Gergis pronounced that, “the clergy has already adopted a kind of democratic election within their hierarchy and has experience in running legislative conventions and would be an asset in enhancing the learning process of the next House of Representatives”.

A satisfactory deal was struck with the clergy:

 First, the rate of taxation on donations was reduced to 10% for the first two years and then increased to 15% subsequently and

Second, that the clergy of all denominations were called upon to select two representatives for each sect to the next House of Representatives but would be prohibited to cast a vote for the lay candidates and were urged to support the election process and monitor its fairness and accuracy.

States Blackmails: Elected by multinational money?  (Apr. 19, 2010)

            Frequently, politics of governments, especially in election campaign periods, is to blow sands and divert the attention of citizens from the nasty important issues in order to cover up huge financial wastes in forms of aids to multinationals that contributed to finance election campaigns.

Two examples might shed lights to the direct connections among issues meant to sidetrack citizens and the critical problems that affected societies.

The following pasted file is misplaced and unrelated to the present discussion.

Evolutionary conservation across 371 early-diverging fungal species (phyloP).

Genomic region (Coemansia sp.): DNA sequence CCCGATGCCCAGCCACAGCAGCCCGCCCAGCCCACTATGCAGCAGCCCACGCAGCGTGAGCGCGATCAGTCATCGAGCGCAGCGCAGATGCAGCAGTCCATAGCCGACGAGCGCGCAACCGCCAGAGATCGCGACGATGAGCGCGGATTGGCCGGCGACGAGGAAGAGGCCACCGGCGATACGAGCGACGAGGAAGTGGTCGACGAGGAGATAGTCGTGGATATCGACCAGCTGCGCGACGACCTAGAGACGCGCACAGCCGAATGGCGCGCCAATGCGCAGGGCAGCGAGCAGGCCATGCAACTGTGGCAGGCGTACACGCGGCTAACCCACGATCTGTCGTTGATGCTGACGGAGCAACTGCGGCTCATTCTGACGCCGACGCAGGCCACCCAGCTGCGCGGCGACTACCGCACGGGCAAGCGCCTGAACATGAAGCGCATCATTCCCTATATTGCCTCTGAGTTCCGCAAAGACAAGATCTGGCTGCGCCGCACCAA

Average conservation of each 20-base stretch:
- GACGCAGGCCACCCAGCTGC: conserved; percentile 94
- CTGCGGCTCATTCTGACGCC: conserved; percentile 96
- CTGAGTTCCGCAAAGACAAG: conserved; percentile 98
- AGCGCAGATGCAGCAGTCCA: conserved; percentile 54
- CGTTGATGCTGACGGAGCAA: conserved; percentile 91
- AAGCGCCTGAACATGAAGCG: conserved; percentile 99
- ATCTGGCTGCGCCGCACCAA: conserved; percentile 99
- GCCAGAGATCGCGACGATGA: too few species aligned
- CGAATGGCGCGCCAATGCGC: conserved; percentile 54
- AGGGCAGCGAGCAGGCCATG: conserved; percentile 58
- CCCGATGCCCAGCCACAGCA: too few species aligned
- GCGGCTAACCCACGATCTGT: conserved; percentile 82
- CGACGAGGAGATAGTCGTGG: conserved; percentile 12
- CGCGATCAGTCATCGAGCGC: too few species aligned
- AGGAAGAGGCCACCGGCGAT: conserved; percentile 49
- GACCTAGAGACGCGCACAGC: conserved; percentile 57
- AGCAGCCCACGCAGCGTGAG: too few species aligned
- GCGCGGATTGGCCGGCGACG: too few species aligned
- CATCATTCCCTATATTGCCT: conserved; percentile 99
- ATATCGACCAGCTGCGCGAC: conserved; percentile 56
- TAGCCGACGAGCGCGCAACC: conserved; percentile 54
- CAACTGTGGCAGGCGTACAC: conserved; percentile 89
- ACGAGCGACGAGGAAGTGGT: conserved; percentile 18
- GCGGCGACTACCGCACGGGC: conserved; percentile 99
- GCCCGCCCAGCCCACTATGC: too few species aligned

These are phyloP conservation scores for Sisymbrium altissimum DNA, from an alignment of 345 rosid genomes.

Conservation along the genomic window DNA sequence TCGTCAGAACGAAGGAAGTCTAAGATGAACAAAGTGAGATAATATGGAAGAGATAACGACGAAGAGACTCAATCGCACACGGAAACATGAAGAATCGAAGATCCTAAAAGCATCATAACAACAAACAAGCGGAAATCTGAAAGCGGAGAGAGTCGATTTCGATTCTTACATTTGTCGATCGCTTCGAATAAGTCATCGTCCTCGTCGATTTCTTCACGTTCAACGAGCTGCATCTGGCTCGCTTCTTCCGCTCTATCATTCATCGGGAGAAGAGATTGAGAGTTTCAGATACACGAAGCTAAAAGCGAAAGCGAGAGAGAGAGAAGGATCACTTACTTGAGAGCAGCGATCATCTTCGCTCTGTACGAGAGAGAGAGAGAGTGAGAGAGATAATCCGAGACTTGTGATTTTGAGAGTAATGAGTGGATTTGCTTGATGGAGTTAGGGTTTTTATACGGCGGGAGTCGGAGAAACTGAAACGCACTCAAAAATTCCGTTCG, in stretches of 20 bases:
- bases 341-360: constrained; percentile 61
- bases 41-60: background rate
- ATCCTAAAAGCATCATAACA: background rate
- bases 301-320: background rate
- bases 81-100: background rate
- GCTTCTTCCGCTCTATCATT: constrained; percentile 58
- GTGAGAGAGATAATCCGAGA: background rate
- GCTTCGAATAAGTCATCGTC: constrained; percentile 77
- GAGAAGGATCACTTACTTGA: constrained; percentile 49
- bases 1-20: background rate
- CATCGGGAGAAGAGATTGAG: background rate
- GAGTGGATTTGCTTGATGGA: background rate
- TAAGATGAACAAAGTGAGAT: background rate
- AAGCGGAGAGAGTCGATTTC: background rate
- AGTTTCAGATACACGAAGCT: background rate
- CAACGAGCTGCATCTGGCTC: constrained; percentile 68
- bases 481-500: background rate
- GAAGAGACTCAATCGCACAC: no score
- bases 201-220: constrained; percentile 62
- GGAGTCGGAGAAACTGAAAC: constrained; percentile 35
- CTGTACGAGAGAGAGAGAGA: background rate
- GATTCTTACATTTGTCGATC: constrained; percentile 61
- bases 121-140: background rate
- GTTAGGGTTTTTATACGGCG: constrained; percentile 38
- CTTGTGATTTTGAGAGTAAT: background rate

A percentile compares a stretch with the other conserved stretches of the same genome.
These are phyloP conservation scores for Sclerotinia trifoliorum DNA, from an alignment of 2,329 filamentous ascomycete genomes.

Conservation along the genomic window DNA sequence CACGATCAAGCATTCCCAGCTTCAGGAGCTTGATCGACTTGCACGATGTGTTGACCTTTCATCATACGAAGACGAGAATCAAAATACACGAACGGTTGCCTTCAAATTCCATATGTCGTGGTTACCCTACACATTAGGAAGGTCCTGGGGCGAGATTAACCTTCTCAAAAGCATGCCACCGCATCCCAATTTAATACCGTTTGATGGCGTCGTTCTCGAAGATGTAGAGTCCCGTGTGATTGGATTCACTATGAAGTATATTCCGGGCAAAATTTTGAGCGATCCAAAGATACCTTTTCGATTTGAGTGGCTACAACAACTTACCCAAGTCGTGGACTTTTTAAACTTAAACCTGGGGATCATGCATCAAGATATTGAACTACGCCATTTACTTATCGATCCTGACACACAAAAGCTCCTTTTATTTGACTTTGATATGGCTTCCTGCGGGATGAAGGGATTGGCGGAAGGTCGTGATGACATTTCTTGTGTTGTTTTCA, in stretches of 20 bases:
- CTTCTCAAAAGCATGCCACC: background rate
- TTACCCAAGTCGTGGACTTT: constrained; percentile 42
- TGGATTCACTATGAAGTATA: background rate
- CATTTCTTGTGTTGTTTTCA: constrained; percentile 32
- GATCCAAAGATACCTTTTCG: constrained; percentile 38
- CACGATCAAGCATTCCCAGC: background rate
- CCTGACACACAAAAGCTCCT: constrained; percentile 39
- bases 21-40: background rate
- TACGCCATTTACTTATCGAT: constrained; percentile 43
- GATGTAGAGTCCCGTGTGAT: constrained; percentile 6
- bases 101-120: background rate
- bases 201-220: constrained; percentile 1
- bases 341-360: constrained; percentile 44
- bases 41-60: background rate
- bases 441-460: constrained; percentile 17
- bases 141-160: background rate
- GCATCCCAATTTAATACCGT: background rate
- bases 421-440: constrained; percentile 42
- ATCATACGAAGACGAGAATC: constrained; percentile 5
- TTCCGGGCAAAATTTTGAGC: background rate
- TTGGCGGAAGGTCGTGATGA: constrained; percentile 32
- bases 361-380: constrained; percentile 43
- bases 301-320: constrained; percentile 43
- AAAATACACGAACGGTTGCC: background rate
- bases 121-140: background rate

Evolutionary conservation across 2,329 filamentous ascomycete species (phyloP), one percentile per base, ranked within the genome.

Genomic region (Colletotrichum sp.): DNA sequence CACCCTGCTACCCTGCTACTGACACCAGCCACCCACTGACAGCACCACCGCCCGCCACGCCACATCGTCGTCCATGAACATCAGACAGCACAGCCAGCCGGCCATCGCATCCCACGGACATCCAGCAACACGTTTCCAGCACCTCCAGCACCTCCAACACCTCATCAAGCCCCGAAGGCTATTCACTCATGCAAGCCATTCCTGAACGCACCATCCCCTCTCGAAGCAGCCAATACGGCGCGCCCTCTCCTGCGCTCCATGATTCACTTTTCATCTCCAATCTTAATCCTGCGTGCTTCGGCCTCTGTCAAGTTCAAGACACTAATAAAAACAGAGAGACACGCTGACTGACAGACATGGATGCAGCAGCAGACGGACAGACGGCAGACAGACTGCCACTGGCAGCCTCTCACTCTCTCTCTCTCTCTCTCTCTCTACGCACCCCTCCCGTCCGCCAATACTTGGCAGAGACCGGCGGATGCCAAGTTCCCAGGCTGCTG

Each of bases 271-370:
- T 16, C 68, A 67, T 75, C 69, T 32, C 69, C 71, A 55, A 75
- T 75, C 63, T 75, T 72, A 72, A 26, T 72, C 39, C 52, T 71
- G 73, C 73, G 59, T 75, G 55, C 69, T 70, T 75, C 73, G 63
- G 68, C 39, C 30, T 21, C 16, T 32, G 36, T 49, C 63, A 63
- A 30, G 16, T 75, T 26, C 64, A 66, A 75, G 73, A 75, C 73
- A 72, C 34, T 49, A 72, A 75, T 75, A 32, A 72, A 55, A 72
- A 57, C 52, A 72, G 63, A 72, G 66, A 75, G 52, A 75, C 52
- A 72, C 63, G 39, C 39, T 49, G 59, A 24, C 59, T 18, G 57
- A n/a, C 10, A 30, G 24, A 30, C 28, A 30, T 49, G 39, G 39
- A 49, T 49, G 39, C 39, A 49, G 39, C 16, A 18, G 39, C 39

After the latest financial crash, President Sarkozy of France bailed out the French financial institutions with over 20 billions dollars with no return whatsoever to the French treasury; not even a share of the French State in these institutions. The social security was in deficit of over 22 billions dollars and the French citizens were asked to tighten their belt along with reduced health care benefits, welfare systems, and retirement rights.  The government of Sarkozy tried to obscure this striking blunder by bringing up the irrelevant issue of Moslem women wearing veils in schools and public administrations.

To put things in perspective, only 400 Moslem women among all the Moslem communities in France wore veils.  The French voters were not duped by this political gimmick and defeated hands down the party of Sarkozy in the latest municipal election.

            The same process occurred in 1988 in the USA. Vice President Bush Senior was campaigning for the Presidency to replace Ronald Reagan.  Bush Senior had extended 500 billions dollars to the saving and loans financial institutions with no return to the Federal treasury. Thus, Bush Senior took out the skeleton of “patriotism” from the closet as his campaign slogan; mainly, banning the burning of the US flags.  

To put this slogan in perspective, only seven flags were burned that year in all the USA.  Since the saving and loans had contributed massively to re-elections of 90% of the members of the House of Representatives, then this House supported the slogan of the campaign. The Supreme Court intervened and cancelled this faked and unlawful act that abridged the liberty of expression of the US citizens.